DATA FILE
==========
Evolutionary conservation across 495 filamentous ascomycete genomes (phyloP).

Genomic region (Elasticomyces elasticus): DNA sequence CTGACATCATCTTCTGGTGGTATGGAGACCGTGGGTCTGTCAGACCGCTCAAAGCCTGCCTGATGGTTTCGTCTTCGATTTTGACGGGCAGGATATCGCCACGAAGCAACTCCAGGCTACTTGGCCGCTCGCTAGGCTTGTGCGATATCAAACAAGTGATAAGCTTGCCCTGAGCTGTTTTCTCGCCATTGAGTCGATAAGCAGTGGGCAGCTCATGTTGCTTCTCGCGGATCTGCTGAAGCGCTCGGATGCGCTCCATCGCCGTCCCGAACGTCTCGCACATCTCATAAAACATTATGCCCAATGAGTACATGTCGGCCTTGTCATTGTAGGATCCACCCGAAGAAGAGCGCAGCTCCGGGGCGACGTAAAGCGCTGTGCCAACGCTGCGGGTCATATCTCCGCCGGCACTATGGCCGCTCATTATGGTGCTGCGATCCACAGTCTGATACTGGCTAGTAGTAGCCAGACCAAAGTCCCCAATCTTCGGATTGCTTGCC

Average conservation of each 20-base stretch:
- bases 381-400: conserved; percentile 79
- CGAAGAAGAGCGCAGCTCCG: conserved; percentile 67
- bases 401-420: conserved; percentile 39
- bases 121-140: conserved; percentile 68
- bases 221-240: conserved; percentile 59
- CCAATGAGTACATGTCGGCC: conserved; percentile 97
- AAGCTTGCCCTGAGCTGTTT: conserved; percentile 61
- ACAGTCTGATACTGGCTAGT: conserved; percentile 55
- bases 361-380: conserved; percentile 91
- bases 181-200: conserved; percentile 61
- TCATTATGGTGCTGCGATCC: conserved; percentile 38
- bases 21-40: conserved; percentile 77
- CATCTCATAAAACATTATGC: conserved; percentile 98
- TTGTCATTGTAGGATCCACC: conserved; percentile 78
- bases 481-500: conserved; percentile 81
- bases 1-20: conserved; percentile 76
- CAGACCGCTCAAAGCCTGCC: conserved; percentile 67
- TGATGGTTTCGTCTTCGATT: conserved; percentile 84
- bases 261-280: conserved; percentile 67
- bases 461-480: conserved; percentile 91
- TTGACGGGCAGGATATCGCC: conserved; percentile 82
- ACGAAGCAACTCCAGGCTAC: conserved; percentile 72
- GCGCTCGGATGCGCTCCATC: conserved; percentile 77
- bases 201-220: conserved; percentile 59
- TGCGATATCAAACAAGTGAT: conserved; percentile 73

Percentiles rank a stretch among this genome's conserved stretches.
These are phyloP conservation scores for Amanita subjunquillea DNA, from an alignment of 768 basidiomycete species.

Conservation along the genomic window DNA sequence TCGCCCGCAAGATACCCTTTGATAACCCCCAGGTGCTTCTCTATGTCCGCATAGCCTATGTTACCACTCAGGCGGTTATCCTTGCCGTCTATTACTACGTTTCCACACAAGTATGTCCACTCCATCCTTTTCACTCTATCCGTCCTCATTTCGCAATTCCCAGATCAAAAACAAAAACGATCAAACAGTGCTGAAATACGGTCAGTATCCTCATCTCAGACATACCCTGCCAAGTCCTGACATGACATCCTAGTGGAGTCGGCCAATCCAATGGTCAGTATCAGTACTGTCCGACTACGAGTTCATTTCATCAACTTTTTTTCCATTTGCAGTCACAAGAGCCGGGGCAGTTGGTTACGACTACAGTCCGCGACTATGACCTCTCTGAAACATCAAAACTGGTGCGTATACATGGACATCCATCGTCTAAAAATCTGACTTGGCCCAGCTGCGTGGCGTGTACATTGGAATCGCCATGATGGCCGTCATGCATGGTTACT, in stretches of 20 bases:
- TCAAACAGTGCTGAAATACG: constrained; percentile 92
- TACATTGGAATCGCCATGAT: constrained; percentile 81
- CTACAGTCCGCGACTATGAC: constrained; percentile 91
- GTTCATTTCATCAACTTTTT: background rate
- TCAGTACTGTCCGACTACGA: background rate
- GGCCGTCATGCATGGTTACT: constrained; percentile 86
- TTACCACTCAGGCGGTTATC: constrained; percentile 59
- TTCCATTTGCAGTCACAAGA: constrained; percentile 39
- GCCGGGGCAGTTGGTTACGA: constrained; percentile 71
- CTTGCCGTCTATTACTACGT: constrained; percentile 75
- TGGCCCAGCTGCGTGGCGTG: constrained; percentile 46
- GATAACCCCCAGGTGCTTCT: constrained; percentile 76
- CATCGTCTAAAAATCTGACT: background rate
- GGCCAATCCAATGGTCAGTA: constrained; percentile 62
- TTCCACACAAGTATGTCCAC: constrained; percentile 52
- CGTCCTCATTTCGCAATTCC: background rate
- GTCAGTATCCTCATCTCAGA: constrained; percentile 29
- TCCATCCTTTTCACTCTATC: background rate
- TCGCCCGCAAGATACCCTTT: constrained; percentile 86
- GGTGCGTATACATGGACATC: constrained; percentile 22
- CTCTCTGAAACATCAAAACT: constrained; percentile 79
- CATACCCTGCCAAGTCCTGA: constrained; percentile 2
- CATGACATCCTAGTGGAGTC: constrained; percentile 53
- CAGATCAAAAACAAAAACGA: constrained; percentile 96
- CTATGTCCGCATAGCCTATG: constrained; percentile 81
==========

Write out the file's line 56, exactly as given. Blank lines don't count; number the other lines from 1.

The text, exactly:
- CTATGTCCGCATAGCCTATG: constrained; percentile 81